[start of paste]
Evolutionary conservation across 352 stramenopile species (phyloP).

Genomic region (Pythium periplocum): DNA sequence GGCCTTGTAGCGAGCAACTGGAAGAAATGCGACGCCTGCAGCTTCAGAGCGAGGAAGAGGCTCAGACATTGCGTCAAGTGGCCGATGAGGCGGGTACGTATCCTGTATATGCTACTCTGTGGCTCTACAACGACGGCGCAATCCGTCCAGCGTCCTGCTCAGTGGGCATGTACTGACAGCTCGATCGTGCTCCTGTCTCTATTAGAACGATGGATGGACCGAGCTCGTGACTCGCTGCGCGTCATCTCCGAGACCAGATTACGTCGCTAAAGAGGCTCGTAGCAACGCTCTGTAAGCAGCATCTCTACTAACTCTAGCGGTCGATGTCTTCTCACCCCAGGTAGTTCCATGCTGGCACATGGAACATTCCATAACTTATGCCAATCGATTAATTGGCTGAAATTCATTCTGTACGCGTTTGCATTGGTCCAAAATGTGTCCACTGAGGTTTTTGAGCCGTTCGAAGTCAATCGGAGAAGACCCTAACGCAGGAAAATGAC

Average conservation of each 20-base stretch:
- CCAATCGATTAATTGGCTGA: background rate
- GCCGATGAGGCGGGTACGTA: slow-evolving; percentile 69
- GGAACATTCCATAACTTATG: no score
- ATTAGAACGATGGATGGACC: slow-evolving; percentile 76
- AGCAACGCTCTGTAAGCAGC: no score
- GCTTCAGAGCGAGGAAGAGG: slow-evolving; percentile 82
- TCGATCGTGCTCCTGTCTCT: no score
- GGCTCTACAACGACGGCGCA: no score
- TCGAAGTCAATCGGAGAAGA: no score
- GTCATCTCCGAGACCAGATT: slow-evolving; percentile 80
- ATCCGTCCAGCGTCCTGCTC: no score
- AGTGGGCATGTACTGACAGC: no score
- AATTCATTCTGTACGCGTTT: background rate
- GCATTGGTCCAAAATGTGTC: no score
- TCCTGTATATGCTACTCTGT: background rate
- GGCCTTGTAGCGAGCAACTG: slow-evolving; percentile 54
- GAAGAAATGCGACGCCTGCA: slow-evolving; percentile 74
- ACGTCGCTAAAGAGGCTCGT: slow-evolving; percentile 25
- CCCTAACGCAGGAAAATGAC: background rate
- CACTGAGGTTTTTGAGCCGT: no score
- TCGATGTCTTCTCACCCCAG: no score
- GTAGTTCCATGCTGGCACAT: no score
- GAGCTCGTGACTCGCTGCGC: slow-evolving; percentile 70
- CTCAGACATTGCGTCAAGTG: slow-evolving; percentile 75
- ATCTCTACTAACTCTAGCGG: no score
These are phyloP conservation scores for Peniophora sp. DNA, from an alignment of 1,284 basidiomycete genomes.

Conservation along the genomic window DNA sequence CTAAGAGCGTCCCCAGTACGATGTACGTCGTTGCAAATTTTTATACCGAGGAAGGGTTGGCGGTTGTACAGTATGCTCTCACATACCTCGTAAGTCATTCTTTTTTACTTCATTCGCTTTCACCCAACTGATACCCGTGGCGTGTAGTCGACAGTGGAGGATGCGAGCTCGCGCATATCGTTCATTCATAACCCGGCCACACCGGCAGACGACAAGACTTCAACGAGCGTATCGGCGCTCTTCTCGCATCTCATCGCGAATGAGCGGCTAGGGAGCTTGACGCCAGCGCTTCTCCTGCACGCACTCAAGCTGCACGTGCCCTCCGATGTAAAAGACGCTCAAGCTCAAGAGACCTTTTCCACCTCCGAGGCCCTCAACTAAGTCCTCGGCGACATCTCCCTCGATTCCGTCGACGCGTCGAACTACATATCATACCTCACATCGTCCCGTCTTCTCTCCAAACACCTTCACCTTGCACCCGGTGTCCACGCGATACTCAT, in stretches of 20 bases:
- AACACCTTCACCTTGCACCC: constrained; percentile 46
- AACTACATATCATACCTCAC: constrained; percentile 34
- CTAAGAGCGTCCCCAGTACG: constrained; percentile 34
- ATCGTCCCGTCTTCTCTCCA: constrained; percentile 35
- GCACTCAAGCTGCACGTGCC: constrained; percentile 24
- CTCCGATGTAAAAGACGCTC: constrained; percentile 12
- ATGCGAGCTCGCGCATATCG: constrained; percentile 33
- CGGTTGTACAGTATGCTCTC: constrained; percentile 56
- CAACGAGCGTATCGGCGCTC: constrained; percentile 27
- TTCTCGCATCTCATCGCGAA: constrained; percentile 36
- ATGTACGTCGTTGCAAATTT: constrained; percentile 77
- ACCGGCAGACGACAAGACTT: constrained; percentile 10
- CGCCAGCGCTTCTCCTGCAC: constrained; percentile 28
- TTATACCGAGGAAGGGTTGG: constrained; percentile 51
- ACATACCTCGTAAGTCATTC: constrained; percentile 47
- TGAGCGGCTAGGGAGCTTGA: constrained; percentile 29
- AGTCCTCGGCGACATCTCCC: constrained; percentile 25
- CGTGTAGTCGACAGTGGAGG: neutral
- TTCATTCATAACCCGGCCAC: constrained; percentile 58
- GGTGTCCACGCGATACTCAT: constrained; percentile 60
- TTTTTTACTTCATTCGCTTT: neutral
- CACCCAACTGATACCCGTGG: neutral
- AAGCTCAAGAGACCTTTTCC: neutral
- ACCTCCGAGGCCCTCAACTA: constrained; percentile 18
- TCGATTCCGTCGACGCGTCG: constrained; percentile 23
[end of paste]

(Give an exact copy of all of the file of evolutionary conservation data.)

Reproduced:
Evolutionary conservation across 352 stramenopile species (phyloP).

Genomic region (Pythium periplocum): DNA sequence GGCCTTGTAGCGAGCAACTGGAAGAAATGCGACGCCTGCAGCTTCAGAGCGAGGAAGAGGCTCAGACATTGCGTCAAGTGGCCGATGAGGCGGGTACGTATCCTGTATATGCTACTCTGTGGCTCTACAACGACGGCGCAATCCGTCCAGCGTCCTGCTCAGTGGGCATGTACTGACAGCTCGATCGTGCTCCTGTCTCTATTAGAACGATGGATGGACCGAGCTCGTGACTCGCTGCGCGTCATCTCCGAGACCAGATTACGTCGCTAAAGAGGCTCGTAGCAACGCTCTGTAAGCAGCATCTCTACTAACTCTAGCGGTCGATGTCTTCTCACCCCAGGTAGTTCCATGCTGGCACATGGAACATTCCATAACTTATGCCAATCGATTAATTGGCTGAAATTCATTCTGTACGCGTTTGCATTGGTCCAAAATGTGTCCACTGAGGTTTTTGAGCCGTTCGAAGTCAATCGGAGAAGACCCTAACGCAGGAAAATGAC

Average conservation of each 20-base stretch:
- CCAATCGATTAATTGGCTGA: background rate
- GCCGATGAGGCGGGTACGTA: slow-evolving; percentile 69
- GGAACATTCCATAACTTATG: no score
- ATTAGAACGATGGATGGACC: slow-evolving; percentile 76
- AGCAACGCTCTGTAAGCAGC: no score
- GCTTCAGAGCGAGGAAGAGG: slow-evolving; percentile 82
- TCGATCGTGCTCCTGTCTCT: no score
- GGCTCTACAACGACGGCGCA: no score
- TCGAAGTCAATCGGAGAAGA: no score
- GTCATCTCCGAGACCAGATT: slow-evolving; percentile 80
- ATCCGTCCAGCGTCCTGCTC: no score
- AGTGGGCATGTACTGACAGC: no score
- AATTCATTCTGTACGCGTTT: background rate
- GCATTGGTCCAAAATGTGTC: no score
- TCCTGTATATGCTACTCTGT: background rate
- GGCCTTGTAGCGAGCAACTG: slow-evolving; percentile 54
- GAAGAAATGCGACGCCTGCA: slow-evolving; percentile 74
- ACGTCGCTAAAGAGGCTCGT: slow-evolving; percentile 25
- CCCTAACGCAGGAAAATGAC: background rate
- CACTGAGGTTTTTGAGCCGT: no score
- TCGATGTCTTCTCACCCCAG: no score
- GTAGTTCCATGCTGGCACAT: no score
- GAGCTCGTGACTCGCTGCGC: slow-evolving; percentile 70
- CTCAGACATTGCGTCAAGTG: slow-evolving; percentile 75
- ATCTCTACTAACTCTAGCGG: no score
These are phyloP conservation scores for Peniophora sp. DNA, from an alignment of 1,284 basidiomycete genomes.

Conservation along the genomic window DNA sequence CTAAGAGCGTCCCCAGTACGATGTACGTCGTTGCAAATTTTTATACCGAGGAAGGGTTGGCGGTTGTACAGTATGCTCTCACATACCTCGTAAGTCATTCTTTTTTACTTCATTCGCTTTCACCCAACTGATACCCGTGGCGTGTAGTCGACAGTGGAGGATGCGAGCTCGCGCATATCGTTCATTCATAACCCGGCCACACCGGCAGACGACAAGACTTCAACGAGCGTATCGGCGCTCTTCTCGCATCTCATCGCGAATGAGCGGCTAGGGAGCTTGACGCCAGCGCTTCTCCTGCACGCACTCAAGCTGCACGTGCCCTCCGATGTAAAAGACGCTCAAGCTCAAGAGACCTTTTCCACCTCCGAGGCCCTCAACTAAGTCCTCGGCGACATCTCCCTCGATTCCGTCGACGCGTCGAACTACATATCATACCTCACATCGTCCCGTCTTCTCTCCAAACACCTTCACCTTGCACCCGGTGTCCACGCGATACTCAT, in stretches of 20 bases:
- AACACCTTCACCTTGCACCC: constrained; percentile 46
- AACTACATATCATACCTCAC: constrained; percentile 34
- CTAAGAGCGTCCCCAGTACG: constrained; percentile 34
- ATCGTCCCGTCTTCTCTCCA: constrained; percentile 35
- GCACTCAAGCTGCACGTGCC: constrained; percentile 24
- CTCCGATGTAAAAGACGCTC: constrained; percentile 12
- ATGCGAGCTCGCGCATATCG: constrained; percentile 33
- CGGTTGTACAGTATGCTCTC: constrained; percentile 56
- CAACGAGCGTATCGGCGCTC: constrained; percentile 27
- TTCTCGCATCTCATCGCGAA: constrained; percentile 36
- ATGTACGTCGTTGCAAATTT: constrained; percentile 77
- ACCGGCAGACGACAAGACTT: constrained; percentile 10
- CGCCAGCGCTTCTCCTGCAC: constrained; percentile 28
- TTATACCGAGGAAGGGTTGG: constrained; percentile 51
- ACATACCTCGTAAGTCATTC: constrained; percentile 47
- TGAGCGGCTAGGGAGCTTGA: constrained; percentile 29
- AGTCCTCGGCGACATCTCCC: constrained; percentile 25
- CGTGTAGTCGACAGTGGAGG: neutral
- TTCATTCATAACCCGGCCAC: constrained; percentile 58
- GGTGTCCACGCGATACTCAT: constrained; percentile 60
- TTTTTTACTTCATTCGCTTT: neutral
- CACCCAACTGATACCCGTGG: neutral
- AAGCTCAAGAGACCTTTTCC: neutral
- ACCTCCGAGGCCCTCAACTA: constrained; percentile 18
- TCGATTCCGTCGACGCGTCG: constrained; percentile 23